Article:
SpeechPathology.com Phone: 800-242-5183

Dysphagia in the Trach and Vent Population

Dysphagia in the Trach and Vent Population
Eric Blicker
March 8, 2011


This text-based course is a written transcript of the course, "Dysphagia in the Trach and Vent Population" presented by Eric Blicker, M.A., CCC SLP.D, BRS S on March 3, 2011.

Click Here to View Supplemental Handouts

This text is being provided by Communication Access Realtime Translation in order to facilitate communication accessibility and may not be a totally verbatim record of the proceedings.

>> Amy Natho: I would like to welcome you to the SpeechPathlogy.com e learning expert seminar entitled "Dysphagia in the Trach and Vent Population." I'm Amy Natho and I'll be moderating today. At this time it is my great pleasure to introduce Dr. Eric Blicker. Dr. Eric Blicker, M.A., CCC SLP.D, BRS S is an American Speech Language Hearing Association Board Recognized Specialist in swallowing disorders. Eric received his doctoral degree from Nova Southeastern University and was trained in Flexible Endoscopic Evaluation of Swallowing with Sensory Testing (FEESST) by Dr. Jonathan Aviv, the otolaryngologist who developed FEESST. Eric has started multiple Flexible Endoscopic Evaluation of Swallowing (FEES) programs in the south Florida area while training speech language pathologists and physicians in the process. Dr. Blicker has lectured at Florida International University, Florida State University, and Boston University. Moreover, he has provided FEES training courses in Connecticut, Massachusetts, Florida, Missouri, and California for licensed speech language pathologists. Dr. Blicker owns a portable FEES company that provides testing services throughout the state of Florida. His clinical FEES experience includes working in long term acute care, inpatient acute care, outpatient hospitals, skilled nursing facilities, outpatient otolaryngology, and outpatient neurology settings. So welcome, Eric. Thank you so much for being here and sharing your expertise with us today.


>> Dr. Eric Blicker: I just wanted to thank you for the very nice introduction on "Dysphagia in the Trach and Vent Population." Before we begin, I'll tell you more about my background. I've worked with trach and vent populations for the last 10 years and have done this in every setting. Presently, I work in three hospital units where they're entirely trach and vent patient oriented and populated, as well as working with an otolaryngology group where I see a lot of outpatients as well. Some of these inpatient hospitals are trauma based, so when I'm drawing on my experiences, I do see trached patients in skilled nursing and acute hospitals and trauma units, and also in an outpatient setting as well.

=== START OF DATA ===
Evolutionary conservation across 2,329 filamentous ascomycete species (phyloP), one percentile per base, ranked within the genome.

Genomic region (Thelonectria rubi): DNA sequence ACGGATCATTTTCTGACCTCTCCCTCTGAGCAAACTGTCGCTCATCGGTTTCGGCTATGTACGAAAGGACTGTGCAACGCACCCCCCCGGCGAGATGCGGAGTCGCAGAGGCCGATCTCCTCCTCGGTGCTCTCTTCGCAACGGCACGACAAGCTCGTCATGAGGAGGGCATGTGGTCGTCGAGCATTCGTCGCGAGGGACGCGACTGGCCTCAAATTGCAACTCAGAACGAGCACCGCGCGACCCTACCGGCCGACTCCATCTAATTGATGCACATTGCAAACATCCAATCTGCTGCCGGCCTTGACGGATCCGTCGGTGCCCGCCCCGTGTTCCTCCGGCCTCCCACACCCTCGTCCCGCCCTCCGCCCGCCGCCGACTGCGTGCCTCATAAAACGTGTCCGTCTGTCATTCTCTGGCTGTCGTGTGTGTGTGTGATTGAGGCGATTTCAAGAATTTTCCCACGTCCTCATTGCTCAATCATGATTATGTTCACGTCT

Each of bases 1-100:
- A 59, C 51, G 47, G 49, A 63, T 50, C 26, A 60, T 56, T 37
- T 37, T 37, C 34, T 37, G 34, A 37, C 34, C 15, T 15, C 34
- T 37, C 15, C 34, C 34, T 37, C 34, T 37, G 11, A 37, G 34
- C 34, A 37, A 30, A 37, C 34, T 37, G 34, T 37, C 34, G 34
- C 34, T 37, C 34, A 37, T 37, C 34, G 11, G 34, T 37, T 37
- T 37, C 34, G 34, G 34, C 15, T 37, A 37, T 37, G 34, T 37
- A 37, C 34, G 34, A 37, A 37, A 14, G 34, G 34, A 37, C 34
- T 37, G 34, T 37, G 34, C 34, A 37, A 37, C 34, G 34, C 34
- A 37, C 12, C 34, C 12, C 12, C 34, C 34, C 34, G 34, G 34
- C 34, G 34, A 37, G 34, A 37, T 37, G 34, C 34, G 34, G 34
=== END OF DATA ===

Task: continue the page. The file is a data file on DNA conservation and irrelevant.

Tracheostomy Tubes

When we refer to tracheostomy, we're talking about the actual opening that is made for the procedure. When we speak of tracheotomy, that is the actual procedure. I use the words trach and vent in the title meaning that we're talking about trached patients who are or are not on ventilators. I'm not speaking of patients who are intubated. I wanted to make that delineation.

Why have a tracheostomy tube?

  1. It provides positive pressure ventilation. Positive pressure ventilation is when air is pushing into the airway to inflate the lungs. This is done when patients are on the ventilator.

  2. Airway patency to retain a patient's airway and ensure there is a path for air exchange.

  3. Airway protection from aspiration in head injury or comatose patients and post operative neurosurgical patients. In my experience with trauma and head injury patients or patients that are comatose, they may have longer term ventilation needs, so to maintain an endotracheal tube through the vocal cords for a prolonged time period is not ideal. These patients often have a tracheotomy as they recover their function. Their airway is being protected, generally meaning that the cuff will be inflated to try to help prevent large volume aspiration. The cuff will also remain inflated with these patients to maintain their ventilation.

eric blicker

Eric Blicker

Our site uses cookies to improve your experience. By using our site, you agree to our Privacy Policy.